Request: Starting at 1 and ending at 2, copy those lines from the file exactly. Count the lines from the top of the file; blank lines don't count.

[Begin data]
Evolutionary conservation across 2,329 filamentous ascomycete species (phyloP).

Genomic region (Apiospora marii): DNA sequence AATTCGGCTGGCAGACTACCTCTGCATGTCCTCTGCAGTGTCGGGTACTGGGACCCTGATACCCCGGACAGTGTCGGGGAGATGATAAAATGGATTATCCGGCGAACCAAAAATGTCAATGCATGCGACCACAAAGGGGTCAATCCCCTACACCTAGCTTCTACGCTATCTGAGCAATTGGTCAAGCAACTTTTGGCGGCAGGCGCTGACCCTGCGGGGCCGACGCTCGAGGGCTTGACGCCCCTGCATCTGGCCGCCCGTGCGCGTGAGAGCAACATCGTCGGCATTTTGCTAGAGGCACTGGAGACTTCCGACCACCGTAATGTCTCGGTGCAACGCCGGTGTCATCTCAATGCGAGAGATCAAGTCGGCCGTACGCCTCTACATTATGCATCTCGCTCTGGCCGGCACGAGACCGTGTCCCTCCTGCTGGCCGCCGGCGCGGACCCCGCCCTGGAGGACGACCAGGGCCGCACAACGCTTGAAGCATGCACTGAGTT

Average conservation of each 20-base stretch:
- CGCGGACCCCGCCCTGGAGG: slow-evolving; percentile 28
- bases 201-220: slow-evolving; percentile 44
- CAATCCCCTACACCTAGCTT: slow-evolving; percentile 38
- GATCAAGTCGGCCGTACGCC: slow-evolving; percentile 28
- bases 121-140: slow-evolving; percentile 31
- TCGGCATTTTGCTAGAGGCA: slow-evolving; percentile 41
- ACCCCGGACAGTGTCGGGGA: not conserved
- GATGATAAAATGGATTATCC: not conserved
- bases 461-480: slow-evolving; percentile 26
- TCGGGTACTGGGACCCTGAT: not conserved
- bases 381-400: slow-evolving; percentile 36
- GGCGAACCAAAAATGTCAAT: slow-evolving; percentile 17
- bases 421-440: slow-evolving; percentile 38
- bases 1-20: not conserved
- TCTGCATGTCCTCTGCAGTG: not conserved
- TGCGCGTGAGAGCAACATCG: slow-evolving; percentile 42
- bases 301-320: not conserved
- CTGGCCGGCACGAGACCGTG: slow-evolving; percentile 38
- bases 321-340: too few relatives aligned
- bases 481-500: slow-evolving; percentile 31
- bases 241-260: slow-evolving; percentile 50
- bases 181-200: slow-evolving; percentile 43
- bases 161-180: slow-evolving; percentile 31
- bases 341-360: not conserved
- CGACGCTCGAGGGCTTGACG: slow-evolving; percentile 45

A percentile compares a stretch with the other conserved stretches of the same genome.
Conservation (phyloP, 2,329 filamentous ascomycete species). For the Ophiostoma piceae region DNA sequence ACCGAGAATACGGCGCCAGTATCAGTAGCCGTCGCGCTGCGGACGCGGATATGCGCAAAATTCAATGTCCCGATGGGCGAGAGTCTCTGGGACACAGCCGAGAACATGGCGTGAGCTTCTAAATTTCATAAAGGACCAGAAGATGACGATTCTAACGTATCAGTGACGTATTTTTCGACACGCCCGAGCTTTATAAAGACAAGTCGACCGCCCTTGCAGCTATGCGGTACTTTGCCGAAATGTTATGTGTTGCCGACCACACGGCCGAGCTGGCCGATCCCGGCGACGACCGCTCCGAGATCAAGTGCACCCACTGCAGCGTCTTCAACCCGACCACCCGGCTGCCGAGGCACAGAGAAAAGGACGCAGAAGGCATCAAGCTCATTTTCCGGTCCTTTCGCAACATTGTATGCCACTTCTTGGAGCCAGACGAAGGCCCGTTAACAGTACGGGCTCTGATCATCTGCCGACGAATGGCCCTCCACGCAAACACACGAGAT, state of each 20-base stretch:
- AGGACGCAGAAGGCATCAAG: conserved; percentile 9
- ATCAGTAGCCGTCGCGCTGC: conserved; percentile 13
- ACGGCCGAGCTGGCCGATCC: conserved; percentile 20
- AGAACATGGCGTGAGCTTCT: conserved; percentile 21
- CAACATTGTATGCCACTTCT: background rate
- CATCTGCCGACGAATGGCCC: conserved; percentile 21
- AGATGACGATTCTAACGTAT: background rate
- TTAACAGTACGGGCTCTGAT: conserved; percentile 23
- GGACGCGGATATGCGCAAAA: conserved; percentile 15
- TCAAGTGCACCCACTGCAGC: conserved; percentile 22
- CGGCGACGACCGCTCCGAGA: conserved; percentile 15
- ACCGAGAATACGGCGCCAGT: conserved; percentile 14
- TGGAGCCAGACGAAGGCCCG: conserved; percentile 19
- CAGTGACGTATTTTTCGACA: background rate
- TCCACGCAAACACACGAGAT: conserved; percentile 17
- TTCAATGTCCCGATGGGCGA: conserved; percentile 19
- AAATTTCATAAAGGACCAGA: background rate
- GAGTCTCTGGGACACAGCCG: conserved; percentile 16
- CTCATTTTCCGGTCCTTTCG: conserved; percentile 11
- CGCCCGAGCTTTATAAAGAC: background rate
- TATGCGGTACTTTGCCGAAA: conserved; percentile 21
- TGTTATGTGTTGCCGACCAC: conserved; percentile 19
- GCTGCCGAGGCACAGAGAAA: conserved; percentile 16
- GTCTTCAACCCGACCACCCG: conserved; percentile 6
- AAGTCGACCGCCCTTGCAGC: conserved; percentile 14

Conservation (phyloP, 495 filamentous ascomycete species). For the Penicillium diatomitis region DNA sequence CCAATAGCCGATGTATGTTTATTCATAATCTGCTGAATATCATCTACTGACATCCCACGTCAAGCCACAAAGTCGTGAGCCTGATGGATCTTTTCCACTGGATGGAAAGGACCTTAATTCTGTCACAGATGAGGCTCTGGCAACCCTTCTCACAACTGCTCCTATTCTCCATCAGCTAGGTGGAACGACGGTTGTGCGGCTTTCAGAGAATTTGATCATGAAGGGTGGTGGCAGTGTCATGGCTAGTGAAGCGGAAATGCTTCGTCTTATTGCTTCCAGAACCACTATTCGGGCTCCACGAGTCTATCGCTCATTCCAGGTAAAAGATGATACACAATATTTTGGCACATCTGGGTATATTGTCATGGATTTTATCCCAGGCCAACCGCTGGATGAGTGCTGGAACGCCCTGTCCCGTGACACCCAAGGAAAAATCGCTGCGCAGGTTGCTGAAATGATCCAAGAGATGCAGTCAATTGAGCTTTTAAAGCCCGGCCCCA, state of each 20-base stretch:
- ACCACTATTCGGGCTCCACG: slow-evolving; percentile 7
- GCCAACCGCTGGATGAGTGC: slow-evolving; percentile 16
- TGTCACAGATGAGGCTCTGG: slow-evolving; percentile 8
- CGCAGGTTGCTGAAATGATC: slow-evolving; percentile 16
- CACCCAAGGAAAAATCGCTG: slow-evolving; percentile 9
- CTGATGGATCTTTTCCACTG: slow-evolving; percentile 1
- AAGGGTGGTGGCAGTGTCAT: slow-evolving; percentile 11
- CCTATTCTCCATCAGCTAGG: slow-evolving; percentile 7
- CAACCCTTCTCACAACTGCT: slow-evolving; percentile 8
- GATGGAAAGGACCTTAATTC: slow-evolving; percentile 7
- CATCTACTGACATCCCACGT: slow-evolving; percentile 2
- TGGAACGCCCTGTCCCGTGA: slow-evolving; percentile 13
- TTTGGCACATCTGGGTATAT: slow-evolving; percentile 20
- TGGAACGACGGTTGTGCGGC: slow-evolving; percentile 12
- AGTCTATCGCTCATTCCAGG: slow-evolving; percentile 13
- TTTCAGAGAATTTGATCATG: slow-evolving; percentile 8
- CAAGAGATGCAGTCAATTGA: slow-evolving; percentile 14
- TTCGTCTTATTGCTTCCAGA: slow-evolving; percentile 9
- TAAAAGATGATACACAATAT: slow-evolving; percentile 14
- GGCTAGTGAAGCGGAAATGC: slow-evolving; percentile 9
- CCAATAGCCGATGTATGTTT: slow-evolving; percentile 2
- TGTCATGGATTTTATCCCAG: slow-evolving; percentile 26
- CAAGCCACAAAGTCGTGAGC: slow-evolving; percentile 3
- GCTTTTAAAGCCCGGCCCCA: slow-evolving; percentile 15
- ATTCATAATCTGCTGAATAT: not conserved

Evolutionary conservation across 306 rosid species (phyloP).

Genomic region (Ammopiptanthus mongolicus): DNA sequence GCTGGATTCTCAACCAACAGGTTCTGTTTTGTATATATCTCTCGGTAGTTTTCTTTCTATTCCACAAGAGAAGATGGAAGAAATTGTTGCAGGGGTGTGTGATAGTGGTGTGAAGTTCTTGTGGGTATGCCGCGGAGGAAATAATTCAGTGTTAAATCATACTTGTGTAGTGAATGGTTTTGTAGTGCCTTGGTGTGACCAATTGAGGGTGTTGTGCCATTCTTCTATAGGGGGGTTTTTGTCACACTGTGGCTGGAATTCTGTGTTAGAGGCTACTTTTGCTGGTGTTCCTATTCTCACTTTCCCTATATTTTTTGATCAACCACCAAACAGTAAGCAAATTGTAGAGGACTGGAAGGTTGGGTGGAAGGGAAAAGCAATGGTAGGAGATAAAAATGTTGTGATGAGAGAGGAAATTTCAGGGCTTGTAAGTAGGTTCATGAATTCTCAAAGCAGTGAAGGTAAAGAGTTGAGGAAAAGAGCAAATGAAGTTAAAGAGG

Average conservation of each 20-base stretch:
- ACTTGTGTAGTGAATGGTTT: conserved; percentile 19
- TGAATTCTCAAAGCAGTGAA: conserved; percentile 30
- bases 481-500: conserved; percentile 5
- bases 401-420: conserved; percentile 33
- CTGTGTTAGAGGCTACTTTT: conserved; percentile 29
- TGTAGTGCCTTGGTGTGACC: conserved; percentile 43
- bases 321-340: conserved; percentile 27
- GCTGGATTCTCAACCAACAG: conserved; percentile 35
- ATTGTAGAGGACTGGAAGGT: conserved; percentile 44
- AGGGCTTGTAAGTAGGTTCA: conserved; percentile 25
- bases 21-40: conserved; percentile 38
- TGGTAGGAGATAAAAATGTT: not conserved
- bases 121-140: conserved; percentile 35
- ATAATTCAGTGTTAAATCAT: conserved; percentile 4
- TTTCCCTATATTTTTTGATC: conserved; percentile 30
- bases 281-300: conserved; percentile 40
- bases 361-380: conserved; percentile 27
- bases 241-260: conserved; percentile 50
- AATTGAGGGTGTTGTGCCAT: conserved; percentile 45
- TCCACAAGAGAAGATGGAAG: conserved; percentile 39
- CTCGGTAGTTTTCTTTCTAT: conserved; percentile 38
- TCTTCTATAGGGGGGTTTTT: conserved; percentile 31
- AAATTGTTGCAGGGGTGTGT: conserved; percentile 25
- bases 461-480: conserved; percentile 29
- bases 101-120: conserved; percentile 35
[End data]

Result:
Evolutionary conservation across 2,329 filamentous ascomycete species (phyloP).

Genomic region (Apiospora marii): DNA sequence AATTCGGCTGGCAGACTACCTCTGCATGTCCTCTGCAGTGTCGGGTACTGGGACCCTGATACCCCGGACAGTGTCGGGGAGATGATAAAATGGATTATCCGGCGAACCAAAAATGTCAATGCATGCGACCACAAAGGGGTCAATCCCCTACACCTAGCTTCTACGCTATCTGAGCAATTGGTCAAGCAACTTTTGGCGGCAGGCGCTGACCCTGCGGGGCCGACGCTCGAGGGCTTGACGCCCCTGCATCTGGCCGCCCGTGCGCGTGAGAGCAACATCGTCGGCATTTTGCTAGAGGCACTGGAGACTTCCGACCACCGTAATGTCTCGGTGCAACGCCGGTGTCATCTCAATGCGAGAGATCAAGTCGGCCGTACGCCTCTACATTATGCATCTCGCTCTGGCCGGCACGAGACCGTGTCCCTCCTGCTGGCCGCCGGCGCGGACCCCGCCCTGGAGGACGACCAGGGCCGCACAACGCTTGAAGCATGCACTGAGTT